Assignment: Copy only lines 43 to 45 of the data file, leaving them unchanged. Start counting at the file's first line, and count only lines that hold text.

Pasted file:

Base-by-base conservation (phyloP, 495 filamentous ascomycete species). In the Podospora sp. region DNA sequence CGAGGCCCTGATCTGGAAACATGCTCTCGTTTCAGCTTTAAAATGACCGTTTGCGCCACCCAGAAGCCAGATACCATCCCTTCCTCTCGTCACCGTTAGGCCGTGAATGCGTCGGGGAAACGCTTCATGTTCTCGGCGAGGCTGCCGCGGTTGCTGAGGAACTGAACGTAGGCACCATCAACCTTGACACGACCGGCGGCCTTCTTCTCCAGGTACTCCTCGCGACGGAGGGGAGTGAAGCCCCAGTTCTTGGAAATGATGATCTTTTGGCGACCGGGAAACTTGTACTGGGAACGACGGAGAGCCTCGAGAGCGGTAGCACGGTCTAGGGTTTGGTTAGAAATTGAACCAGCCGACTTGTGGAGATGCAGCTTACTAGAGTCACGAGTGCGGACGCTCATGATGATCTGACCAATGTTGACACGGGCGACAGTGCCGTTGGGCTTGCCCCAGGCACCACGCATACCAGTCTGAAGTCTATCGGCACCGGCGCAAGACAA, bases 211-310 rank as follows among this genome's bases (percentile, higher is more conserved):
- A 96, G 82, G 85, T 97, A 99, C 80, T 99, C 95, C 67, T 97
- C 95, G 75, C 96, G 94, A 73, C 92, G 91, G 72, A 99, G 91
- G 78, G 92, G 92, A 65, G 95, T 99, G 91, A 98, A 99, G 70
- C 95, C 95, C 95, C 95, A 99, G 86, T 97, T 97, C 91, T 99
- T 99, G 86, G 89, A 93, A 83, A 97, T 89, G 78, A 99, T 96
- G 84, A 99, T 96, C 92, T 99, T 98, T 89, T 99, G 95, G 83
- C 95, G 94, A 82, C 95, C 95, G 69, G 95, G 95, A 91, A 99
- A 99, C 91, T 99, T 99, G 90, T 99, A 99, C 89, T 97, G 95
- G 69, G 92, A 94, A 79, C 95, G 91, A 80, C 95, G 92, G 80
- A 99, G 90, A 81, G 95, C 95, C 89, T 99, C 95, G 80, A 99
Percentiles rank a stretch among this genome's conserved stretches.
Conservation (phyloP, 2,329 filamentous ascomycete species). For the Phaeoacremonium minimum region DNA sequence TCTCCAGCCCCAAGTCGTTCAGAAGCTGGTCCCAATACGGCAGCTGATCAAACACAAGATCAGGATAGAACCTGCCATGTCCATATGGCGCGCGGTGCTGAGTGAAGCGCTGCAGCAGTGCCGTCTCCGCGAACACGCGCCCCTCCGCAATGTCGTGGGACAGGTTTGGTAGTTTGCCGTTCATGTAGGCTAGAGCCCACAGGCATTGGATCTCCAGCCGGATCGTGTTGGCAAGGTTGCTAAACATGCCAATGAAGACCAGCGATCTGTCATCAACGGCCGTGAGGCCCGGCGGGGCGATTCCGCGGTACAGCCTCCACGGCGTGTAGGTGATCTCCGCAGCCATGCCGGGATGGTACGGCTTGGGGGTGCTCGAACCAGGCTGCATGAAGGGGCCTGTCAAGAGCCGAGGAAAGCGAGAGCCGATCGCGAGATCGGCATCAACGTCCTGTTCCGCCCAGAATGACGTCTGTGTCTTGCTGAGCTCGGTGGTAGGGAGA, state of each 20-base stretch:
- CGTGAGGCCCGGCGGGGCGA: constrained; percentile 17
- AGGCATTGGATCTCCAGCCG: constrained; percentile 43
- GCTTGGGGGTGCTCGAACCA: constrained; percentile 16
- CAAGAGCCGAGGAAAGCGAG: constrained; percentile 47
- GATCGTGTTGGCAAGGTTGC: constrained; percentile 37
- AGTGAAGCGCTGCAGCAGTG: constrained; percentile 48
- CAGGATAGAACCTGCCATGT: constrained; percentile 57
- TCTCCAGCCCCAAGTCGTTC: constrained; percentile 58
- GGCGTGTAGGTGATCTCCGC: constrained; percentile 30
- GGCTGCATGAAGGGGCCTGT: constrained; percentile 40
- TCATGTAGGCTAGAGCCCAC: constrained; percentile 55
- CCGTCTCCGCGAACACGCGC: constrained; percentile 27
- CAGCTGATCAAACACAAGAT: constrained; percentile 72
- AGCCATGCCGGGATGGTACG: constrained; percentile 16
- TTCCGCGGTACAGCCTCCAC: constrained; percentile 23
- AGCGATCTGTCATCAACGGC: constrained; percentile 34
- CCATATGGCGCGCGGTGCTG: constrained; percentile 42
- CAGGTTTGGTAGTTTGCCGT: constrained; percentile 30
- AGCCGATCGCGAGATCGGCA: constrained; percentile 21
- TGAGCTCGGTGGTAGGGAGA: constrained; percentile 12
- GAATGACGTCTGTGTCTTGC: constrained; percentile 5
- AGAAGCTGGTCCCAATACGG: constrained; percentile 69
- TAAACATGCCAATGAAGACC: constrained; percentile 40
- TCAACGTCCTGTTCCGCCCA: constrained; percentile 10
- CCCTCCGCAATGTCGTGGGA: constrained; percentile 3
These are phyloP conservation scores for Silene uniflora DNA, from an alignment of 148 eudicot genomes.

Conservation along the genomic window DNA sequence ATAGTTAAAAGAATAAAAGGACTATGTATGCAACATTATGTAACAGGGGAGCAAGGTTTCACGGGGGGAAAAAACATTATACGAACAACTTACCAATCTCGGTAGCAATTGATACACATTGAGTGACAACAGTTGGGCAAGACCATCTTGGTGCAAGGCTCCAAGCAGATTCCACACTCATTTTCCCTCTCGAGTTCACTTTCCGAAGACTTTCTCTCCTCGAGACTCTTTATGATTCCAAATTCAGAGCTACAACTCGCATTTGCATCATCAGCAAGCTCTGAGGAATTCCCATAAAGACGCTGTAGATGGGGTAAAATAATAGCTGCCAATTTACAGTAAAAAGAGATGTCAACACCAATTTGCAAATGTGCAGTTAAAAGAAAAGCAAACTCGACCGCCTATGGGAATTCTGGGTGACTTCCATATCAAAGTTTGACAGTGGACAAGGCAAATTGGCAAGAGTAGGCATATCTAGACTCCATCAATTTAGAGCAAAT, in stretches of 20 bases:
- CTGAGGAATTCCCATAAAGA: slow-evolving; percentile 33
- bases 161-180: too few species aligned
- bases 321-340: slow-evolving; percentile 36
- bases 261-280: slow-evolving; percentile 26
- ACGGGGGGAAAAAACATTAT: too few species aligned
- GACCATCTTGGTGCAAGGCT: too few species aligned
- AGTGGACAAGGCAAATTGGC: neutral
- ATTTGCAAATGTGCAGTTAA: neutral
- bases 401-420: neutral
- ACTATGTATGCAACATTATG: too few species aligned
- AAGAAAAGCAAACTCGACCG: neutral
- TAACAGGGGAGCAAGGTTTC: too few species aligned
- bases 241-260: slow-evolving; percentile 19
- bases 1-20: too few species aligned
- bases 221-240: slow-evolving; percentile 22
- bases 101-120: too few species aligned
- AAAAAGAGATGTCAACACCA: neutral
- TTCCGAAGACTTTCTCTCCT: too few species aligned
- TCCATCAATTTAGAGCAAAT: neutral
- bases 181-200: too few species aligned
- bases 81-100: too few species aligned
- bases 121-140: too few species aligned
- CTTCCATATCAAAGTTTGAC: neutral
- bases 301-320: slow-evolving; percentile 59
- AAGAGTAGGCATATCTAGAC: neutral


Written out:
- bases 321-340: slow-evolving; percentile 36
- bases 261-280: slow-evolving; percentile 26
- ACGGGGGGAAAAAACATTAT: too few species aligned